I did not attend Woodstock in August 1969 but its milestone significance to an entire generation cannot be dismissed or underestimated. Although most men and women born between 1946 and 1964, the Baby Boom Generation, would say that that time in their life is no longer of any great consequence to them today, I would argue that the music festivals of the 1960 and '70s were singularly important to every soul who attended one: a defining time in their lives that helped shape who they are today...retired or soon to be. As I caught a glimpse of this dress this morning in the window of a high-end ladies clothing boutique, it struck me that the ladies who are might buy this dress were not even alive when the iconic peace symbol - used here as an expensive gold necklace - was first seen in protest of the draft, nuclear bombs and the Vietnam War. Today it's an accessory to an expensive dress. And perfectly acceptable in all settings...not a single reference to its original intended purpose as an in-your-face demonstration of your abhorrence of war. 40 years later, preschoolers can be found with peace symbols emblazoned on their tie-dyed onesies as they leap through the sandbox on the playground. I celebrate the grand passage of time, the technological marvels that are commonplace today and the ability to easily, seamlessly communicate - wirelessly - with others throughout the world...with a few badly typed keystrokes.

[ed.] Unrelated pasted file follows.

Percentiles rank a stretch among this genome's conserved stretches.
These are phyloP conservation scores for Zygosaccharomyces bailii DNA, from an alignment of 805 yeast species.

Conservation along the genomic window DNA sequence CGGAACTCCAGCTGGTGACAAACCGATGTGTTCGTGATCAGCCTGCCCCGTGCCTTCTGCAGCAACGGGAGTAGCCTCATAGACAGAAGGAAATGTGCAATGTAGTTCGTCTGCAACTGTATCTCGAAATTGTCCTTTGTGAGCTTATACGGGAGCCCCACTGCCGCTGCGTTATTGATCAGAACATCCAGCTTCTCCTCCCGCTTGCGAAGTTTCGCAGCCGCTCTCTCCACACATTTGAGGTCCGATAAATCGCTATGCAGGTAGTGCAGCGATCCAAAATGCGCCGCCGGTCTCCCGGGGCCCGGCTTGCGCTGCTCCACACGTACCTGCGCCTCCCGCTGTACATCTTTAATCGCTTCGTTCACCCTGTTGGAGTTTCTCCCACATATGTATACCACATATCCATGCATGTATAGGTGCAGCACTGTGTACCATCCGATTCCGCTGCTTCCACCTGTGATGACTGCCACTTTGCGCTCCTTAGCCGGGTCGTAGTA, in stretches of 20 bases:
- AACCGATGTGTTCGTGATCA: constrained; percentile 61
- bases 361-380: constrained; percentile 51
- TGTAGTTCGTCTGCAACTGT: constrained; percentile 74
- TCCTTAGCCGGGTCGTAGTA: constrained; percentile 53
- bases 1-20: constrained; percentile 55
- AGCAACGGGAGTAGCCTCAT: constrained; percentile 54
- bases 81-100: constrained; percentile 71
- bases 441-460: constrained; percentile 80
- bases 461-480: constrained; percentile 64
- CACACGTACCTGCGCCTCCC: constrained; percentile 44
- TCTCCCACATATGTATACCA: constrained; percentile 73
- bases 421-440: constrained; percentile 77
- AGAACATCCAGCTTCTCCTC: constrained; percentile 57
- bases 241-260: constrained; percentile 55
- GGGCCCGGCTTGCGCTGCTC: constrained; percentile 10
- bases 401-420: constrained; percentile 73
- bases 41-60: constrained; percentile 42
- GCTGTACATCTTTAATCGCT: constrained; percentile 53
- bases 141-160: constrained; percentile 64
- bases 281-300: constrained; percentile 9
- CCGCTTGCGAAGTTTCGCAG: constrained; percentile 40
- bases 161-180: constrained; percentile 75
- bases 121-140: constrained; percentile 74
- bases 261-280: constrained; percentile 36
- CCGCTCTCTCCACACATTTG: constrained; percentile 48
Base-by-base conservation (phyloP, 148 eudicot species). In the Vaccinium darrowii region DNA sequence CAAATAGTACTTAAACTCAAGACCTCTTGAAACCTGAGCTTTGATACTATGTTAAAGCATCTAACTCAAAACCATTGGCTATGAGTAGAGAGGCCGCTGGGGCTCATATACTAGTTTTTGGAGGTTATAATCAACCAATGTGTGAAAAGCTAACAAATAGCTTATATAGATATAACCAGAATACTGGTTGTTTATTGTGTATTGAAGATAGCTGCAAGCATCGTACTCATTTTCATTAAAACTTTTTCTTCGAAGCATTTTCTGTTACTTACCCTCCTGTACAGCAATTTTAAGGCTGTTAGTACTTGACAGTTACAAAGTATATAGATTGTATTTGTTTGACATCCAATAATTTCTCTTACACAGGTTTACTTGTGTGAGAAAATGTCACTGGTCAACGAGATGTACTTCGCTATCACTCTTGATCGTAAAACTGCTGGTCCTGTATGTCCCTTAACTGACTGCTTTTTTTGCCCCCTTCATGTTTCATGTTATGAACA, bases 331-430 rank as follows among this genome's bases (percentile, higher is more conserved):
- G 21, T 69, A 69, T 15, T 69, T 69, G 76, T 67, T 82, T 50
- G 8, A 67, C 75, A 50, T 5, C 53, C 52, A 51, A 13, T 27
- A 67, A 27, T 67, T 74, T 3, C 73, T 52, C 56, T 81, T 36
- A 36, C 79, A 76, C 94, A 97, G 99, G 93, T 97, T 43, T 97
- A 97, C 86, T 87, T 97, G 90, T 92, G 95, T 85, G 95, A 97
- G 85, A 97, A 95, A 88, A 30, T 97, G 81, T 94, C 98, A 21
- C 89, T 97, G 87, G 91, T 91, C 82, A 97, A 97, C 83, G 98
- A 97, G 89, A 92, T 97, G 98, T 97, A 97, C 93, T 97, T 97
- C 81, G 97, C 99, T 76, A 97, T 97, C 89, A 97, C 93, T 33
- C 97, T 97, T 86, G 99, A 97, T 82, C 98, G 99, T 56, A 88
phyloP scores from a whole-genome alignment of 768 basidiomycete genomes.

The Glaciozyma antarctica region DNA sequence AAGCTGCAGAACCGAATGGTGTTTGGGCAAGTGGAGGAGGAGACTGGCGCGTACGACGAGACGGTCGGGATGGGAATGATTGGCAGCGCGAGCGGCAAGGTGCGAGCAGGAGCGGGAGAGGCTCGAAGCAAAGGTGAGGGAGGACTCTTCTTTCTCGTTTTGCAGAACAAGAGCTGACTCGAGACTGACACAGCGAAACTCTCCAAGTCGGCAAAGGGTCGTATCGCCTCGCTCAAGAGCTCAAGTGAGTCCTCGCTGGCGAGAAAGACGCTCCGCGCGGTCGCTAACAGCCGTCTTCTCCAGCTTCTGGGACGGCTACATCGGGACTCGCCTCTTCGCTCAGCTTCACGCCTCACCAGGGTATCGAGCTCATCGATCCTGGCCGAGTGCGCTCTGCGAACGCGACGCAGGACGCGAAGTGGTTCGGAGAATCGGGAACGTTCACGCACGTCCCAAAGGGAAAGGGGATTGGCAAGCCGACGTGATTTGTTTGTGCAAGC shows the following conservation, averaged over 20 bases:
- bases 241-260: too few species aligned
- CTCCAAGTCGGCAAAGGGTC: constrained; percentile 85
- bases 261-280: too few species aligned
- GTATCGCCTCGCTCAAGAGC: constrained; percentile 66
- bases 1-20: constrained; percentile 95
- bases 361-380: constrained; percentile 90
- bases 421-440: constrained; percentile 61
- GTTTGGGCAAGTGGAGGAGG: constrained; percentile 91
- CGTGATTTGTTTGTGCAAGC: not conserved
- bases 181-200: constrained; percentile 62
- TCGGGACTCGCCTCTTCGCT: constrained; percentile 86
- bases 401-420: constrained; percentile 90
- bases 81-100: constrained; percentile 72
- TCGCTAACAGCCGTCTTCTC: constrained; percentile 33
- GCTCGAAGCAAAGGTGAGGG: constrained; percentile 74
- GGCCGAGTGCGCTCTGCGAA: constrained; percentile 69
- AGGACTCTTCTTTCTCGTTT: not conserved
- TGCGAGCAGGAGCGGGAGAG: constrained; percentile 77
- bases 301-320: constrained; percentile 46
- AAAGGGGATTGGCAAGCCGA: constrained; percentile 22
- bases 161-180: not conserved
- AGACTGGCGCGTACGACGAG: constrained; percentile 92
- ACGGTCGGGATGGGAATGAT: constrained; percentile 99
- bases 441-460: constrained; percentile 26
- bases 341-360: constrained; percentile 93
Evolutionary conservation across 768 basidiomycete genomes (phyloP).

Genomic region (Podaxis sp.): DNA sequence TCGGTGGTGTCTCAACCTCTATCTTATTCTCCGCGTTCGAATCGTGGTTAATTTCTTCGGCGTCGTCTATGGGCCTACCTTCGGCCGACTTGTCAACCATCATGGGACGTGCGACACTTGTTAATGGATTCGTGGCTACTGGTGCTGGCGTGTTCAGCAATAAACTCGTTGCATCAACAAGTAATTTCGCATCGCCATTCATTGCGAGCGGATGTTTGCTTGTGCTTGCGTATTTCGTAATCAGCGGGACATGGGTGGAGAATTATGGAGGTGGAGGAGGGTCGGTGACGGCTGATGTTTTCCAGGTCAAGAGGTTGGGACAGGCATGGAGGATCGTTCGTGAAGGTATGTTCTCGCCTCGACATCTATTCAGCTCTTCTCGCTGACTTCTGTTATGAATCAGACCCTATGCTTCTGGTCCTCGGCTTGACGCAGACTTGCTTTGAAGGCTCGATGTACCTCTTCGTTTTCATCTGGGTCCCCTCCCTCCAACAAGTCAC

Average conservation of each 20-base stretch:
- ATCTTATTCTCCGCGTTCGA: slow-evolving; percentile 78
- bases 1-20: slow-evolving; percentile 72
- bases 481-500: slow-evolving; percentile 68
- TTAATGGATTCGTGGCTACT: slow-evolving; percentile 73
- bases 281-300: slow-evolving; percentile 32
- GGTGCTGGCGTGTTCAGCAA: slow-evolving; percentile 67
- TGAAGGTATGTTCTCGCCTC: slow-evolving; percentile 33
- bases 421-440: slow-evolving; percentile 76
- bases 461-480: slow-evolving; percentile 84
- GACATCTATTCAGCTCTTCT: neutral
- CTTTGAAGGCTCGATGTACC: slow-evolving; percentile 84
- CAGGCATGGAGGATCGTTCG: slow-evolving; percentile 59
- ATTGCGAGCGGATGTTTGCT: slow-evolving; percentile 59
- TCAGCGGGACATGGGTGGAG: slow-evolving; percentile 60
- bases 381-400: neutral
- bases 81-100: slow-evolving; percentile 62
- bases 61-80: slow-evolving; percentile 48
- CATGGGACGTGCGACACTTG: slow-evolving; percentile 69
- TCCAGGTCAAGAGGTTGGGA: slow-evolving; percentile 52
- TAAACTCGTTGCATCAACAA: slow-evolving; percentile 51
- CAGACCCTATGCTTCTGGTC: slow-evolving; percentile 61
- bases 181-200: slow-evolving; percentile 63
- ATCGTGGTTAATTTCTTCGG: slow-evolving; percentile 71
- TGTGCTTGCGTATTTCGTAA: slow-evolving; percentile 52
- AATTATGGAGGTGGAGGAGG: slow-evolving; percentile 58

As an article in this morning's newspaper pointed out, the folks at Woodstock, 40 years ago this weekend, were totally cut off from the world outside of their gathering of 400,000 new best friends in Bethel, New York. (I wonder if they knew one day they'd be known as BFFs?) NO cell phones, IPhones, BlackBerries or Internet connectivity of any kind. Just a few hopelessly overused pay telephones. Nor was it anything but a sci-fi dream then - kind of Buck Rogers meets H.G. Wells and The Time Machine. Unimaginable. Today's kids, attending the same kind of music festival, three days of peace and love, would be photographing it on their phones, uploading it to Facebook, using Skype to talk to friends about it, and texting madly all through Jimi Hendrix as he played the Star Spangled Banner for the masses. It would be a concert for the entire world linked live in realtime. The world and its inhabitants sure have changed. It's not what Woodstock attendees imagined four decades ago, but pretty cool any way you look at it. There is a lot to celebrate. In many ways this dress hanging in a store window, with its throw-back 60s look, and butterflies flitting about, speaks volumes about our world today.